3D printing is in its infancy as a new technology, and its widespread adoption is yet to take off. Although certain industries are increasing its use of 3D printing and embedding the technology in the workplace, including clothing, manufacturing, construction and even medicine (building prosthetics and biotechnology).
In the next decade, I expect 3D printing to take off in a big way, across multiple industries, with increasing likeliness that adoption of 3D printing will change the landscape of employment in a number of ways, introducing new challenges.
Two areas I predict will come under major scrutiny in organisations incorporating this new technology includes:
- Adoption of 3D printing will invariably result in potential restructures as organisations embed the technology into their workflows. This will result in the cessation of certain functions, and possibly jobs, as well as a need for new skills – particularly design and operating skills. Experience will command a premium in the early days. Internal production will also bring to an end some outsourcing of work, especially to 3rd party suppliers. This will have a big impact in industries such as clothing, where manufacturing is nearly all done overseas
- The introduction of 3D printing will unfortunately result in redundancies as it replaces certain roles. 3D printing is an industrial robot, and we could use multiple examples of cases where robots and automation is replacing manual labour – Amazon as the perfect example. Companies will need to ensure that there is a business rationale behind the adoption of robots into the workplace, particularly if they are to replace people. I hope that 3D printing creates as many jobs as it takes away – including creative jobs in areas such as marketing and design, shifting jobs further down to end-to-end product cycle.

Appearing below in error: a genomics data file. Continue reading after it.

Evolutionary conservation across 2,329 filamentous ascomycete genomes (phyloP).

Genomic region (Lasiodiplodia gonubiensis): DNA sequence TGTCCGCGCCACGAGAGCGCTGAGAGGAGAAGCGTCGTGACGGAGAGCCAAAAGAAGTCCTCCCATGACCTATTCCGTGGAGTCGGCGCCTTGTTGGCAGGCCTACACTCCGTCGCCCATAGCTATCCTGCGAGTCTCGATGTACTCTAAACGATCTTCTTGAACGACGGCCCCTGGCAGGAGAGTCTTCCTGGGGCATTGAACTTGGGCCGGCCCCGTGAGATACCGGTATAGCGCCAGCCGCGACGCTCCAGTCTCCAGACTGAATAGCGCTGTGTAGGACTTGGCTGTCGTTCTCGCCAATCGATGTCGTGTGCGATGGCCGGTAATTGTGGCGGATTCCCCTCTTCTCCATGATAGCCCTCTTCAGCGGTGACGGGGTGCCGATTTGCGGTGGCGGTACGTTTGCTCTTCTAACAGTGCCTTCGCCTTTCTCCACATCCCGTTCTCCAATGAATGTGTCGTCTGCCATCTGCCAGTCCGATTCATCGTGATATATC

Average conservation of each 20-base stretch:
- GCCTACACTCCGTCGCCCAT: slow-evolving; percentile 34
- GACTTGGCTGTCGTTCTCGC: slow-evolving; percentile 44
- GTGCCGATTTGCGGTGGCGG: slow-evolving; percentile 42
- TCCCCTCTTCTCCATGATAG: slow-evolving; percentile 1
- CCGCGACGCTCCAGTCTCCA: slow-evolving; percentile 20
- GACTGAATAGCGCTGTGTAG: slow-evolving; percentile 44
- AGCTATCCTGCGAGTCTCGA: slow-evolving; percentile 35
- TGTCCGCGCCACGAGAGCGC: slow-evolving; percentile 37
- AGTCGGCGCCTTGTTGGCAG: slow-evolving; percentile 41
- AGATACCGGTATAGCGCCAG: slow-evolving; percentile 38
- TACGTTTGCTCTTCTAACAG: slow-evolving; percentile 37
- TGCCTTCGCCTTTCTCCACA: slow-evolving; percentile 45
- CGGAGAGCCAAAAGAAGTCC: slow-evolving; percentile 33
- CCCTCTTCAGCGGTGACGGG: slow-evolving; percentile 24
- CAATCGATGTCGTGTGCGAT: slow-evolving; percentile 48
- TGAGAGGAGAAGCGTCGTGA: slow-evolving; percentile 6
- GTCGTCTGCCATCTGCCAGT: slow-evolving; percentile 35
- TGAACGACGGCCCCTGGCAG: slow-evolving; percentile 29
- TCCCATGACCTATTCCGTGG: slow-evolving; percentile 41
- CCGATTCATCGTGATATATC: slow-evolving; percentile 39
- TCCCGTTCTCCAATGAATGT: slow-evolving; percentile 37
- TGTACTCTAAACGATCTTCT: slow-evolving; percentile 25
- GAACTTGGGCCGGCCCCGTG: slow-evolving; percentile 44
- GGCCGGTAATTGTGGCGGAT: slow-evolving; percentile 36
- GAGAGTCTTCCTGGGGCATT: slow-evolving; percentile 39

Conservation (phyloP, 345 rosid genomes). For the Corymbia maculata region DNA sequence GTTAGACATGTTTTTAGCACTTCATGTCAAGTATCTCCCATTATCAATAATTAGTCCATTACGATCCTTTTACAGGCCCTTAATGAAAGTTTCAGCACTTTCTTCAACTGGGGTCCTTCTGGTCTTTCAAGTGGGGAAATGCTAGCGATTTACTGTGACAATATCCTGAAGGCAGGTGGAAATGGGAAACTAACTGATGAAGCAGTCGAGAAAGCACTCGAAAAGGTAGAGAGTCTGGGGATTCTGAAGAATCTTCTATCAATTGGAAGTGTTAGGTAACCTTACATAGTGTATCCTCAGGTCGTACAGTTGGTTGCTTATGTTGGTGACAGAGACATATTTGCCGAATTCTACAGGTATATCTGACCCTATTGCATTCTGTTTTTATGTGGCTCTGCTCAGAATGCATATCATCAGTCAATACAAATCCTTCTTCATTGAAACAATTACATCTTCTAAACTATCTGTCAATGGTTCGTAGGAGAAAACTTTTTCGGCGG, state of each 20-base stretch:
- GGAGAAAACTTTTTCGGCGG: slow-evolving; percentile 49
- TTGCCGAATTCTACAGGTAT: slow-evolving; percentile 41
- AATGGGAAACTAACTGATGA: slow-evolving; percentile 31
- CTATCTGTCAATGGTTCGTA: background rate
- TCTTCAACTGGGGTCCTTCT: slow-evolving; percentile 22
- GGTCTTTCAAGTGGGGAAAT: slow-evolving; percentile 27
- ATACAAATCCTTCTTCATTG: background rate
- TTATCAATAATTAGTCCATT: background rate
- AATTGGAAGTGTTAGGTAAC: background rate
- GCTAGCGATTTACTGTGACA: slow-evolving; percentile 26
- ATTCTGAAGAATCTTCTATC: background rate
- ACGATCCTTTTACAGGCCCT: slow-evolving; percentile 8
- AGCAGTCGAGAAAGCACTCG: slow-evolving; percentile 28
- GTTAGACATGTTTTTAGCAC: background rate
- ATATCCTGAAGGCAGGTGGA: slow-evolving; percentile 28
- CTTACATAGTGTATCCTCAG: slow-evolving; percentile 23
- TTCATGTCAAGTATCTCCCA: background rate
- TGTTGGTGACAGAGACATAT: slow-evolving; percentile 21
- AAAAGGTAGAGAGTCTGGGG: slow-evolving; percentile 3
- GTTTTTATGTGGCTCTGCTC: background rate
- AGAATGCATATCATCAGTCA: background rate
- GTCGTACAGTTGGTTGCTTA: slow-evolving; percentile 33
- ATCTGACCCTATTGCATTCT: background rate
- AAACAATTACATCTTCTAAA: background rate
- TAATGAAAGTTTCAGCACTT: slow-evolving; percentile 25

Although this case is really for larger businesses and how HR professional need to become ‘champions of change’, I am of the opinion that in small businesses this responsibility sits with the owner/manager. Small businesses need to look at their own internal HR strategy and make sure that their business is robust and flexible enough to make the changes required for adoption of new technologies and changes in skills. From an employment law perspective, businesses should be sure employee contracts both protect the employer against change, as well as enforcing such change when it comes.